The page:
Your Dog May Be Taking Cues From You
By Erin Kirkpatrick
It’s been said that dogs can read emotions, and many of us have found ourselves in situations we believe confirm these findings. My childhood pup, Kaya, and my current roommate’s dog, Koda, shower me in sloppy, wet kisses and unwavering attention when I bawl my eyes out, but maybe there is more to this interaction than I previously thought…
What if dogs learn and actually mirror their owners’ behaviors and responses?
Does a carefree and relaxed owner = a carefree and relaxed dog? Does a nervous and anxious owner = a nervous and anxious dog?
A recent study from the University of Vienna led by Iris Schöberl of the Department of Behavioral Biology may have provided scientific evidence that answers these questions. In this study, researchers measured levels of cortisol, often referred to as “the stress hormone,” in the saliva of 132 dog owners and their pets to determine responses to stress.
An individual with high cortisol levels is more likely to be stressed out, but in order to understand how they experience stress over time, it is important to look at how cortisol levels vary over time.
For example, two individuals may find themselves in the exact same stressful situation. One of the individuals is calm and the other individual is already stressed. The cortisol levels in the individual who was initially calm might skyrocket, while the cortisol levels in the stressed individual might remain the same because their body, out of habit, is already producing the stress hormone.
Keeping this in mind, cortisol levels were measured numerous times while the dogs were placed in situations designed to make them anxious and uneasy. In one situation, someone wearing a ski mask approached the dog in a threatening manner. In another, the dog was asked by its owner to walk across an unstable wire mesh bridge. The most realistic situation involved separating the dog from its owner.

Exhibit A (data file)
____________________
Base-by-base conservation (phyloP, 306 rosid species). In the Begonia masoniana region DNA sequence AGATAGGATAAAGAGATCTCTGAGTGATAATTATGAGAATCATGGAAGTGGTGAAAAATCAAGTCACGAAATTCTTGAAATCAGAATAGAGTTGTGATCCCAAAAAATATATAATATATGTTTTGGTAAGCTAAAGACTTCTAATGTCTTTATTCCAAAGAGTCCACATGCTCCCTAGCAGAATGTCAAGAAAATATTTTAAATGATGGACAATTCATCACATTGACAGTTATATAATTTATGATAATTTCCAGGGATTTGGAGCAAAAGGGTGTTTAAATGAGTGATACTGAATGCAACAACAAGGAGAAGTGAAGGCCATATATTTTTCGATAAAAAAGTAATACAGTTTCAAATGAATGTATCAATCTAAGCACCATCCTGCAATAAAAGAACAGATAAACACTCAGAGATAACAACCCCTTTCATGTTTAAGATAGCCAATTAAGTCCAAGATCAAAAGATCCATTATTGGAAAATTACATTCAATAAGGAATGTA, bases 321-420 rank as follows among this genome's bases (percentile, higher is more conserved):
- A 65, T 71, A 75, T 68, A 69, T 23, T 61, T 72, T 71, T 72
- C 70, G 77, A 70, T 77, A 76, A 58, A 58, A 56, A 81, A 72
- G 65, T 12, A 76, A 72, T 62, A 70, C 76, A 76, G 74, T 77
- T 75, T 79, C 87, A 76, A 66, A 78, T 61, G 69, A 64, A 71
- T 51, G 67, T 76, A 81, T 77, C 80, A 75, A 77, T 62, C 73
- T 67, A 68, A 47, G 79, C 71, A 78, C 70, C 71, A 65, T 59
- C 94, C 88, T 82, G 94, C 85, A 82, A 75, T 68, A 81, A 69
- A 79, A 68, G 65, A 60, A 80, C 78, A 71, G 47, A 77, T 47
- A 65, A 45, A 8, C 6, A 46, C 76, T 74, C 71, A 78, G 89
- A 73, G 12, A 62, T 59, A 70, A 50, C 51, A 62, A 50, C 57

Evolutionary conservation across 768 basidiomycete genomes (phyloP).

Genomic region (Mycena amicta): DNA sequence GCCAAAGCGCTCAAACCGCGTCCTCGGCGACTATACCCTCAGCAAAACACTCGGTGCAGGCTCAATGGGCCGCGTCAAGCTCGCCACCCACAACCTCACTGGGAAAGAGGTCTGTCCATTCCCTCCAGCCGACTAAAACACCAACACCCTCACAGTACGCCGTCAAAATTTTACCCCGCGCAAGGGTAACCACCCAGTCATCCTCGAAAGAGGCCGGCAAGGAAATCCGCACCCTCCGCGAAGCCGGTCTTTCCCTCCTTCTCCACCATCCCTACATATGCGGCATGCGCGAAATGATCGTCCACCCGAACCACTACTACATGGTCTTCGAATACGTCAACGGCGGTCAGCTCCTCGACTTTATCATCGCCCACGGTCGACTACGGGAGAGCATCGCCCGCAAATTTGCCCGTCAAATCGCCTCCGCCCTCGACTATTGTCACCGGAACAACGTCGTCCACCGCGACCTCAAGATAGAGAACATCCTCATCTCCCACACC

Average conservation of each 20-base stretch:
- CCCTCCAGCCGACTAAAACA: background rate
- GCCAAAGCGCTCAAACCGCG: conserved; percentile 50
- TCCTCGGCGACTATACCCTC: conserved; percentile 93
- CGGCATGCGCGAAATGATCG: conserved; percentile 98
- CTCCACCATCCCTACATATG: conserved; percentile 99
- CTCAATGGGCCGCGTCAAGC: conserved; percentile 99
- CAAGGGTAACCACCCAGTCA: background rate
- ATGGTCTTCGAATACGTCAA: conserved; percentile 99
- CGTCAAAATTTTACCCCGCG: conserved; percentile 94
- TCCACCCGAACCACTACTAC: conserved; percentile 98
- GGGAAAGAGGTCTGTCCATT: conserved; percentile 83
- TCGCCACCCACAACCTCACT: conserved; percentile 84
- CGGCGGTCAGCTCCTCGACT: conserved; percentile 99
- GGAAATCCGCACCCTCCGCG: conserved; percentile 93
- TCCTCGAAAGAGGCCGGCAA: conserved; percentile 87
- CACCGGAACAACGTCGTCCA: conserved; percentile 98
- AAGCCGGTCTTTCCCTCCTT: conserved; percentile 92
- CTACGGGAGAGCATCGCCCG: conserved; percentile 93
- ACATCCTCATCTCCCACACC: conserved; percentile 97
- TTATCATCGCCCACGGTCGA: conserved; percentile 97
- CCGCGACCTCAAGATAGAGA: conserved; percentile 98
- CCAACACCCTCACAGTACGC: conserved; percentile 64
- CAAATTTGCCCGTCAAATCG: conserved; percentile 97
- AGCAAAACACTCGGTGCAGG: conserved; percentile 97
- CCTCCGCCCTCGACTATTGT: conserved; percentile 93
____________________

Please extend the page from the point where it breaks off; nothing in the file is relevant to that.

That’s not all the study looked at
In addition to cortisol measurements, researchers also collected behavioral measurements from each owner, including personality traits. It turns out that neuroticism and agreeableness have a substantial impact on doggos.
People with high neuroticism have a tendency to easily experience emotions, including worry, fear, vulnerability, loneliness, and anxiety. They are often described as “high strung,” and females tend to display higher levels of neuroticism and anxiety than their male counterparts. This study found that dog owners with neurotic personalities and tendencies had dogs with low variability in their cortisol levels, meaning they were less capable of dealing with pressure and stress.
Now, on the opposite side of the spectrum there’s agreeableness. People with high agreeableness are friendly, cooperative, well-tempered, and helpful rather than suspicious and distrustful. In this study, dog owners who were highly agreeable had dogs with greater variability in their cortisol levels, who were more capable of coping with stressful, tense situations.
Participants were comprised of 35 female owners with female dogs, 35 male owners with male dogs, 31 female owners with male dogs, and 31 male owners with female dogs in order to gauge gender interactions.
In previous research, male dogs belonging to female owners were shown to have less variability in their cortisol responses, were less capable of dealing with stressful situations, and were less sociable than male dogs belonging to male owners.
It looks like Fido does learn from his master, but it’s a two-way street. The study’s results show that the “social and personality characteristics of both of the dog and the owner tend to interact.”
So, the next time you’re thinking of going down “negativity lane” remember that how you respond to future situations and stress could influence your pet’s personality and behaviors. If you need a little bit more convincing, we’ll just tell that you that smiling is a better workout than frowning.